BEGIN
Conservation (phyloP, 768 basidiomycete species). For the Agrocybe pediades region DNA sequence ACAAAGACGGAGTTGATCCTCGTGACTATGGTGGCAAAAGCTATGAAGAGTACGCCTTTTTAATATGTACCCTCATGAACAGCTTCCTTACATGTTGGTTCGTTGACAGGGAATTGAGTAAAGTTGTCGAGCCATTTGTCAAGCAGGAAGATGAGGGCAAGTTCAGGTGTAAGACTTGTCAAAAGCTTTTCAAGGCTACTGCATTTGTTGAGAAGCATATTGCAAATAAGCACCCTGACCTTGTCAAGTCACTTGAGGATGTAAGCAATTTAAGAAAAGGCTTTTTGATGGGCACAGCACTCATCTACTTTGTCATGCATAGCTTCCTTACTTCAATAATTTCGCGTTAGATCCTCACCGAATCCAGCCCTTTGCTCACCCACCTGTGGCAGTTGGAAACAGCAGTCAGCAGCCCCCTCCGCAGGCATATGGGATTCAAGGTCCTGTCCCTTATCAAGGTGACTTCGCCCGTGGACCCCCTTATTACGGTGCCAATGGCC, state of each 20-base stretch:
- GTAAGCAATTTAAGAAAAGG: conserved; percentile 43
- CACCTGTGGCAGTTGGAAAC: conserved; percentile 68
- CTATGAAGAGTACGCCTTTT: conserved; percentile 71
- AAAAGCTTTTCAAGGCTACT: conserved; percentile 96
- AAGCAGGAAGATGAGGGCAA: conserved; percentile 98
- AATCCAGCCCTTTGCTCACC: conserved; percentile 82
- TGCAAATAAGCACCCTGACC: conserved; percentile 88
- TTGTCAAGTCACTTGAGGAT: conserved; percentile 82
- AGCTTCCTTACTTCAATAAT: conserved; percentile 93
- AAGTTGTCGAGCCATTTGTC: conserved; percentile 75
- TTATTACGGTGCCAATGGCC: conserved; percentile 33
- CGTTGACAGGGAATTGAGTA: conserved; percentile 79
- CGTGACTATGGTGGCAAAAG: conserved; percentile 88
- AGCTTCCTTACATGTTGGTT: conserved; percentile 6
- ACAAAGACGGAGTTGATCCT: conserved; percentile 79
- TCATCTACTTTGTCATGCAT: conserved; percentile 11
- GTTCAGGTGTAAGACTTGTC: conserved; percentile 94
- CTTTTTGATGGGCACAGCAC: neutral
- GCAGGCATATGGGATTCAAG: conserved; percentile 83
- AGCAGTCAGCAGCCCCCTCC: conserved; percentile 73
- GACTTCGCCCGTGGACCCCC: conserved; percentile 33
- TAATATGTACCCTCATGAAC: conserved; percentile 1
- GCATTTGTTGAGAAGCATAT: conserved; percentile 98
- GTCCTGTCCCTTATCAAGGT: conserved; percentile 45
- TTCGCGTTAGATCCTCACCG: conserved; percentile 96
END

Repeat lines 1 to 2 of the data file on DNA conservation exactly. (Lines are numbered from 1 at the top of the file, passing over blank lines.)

Conservation (phyloP, 768 basidiomycete species). For the Agrocybe pediades region DNA sequence ACAAAGACGGAGTTGATCCTCGTGACTATGGTGGCAAAAGCTATGAAGAGTACGCCTTTTTAATATGTACCCTCATGAACAGCTTCCTTACATGTTGGTTCGTTGACAGGGAATTGAGTAAAGTTGTCGAGCCATTTGTCAAGCAGGAAGATGAGGGCAAGTTCAGGTGTAAGACTTGTCAAAAGCTTTTCAAGGCTACTGCATTTGTTGAGAAGCATATTGCAAATAAGCACCCTGACCTTGTCAAGTCACTTGAGGATGTAAGCAATTTAAGAAAAGGCTTTTTGATGGGCACAGCACTCATCTACTTTGTCATGCATAGCTTCCTTACTTCAATAATTTCGCGTTAGATCCTCACCGAATCCAGCCCTTTGCTCACCCACCTGTGGCAGTTGGAAACAGCAGTCAGCAGCCCCCTCCGCAGGCATATGGGATTCAAGGTCCTGTCCCTTATCAAGGTGACTTCGCCCGTGGACCCCCTTATTACGGTGCCAATGGCC, state of each 20-base stretch:
- GTAAGCAATTTAAGAAAAGG: conserved; percentile 43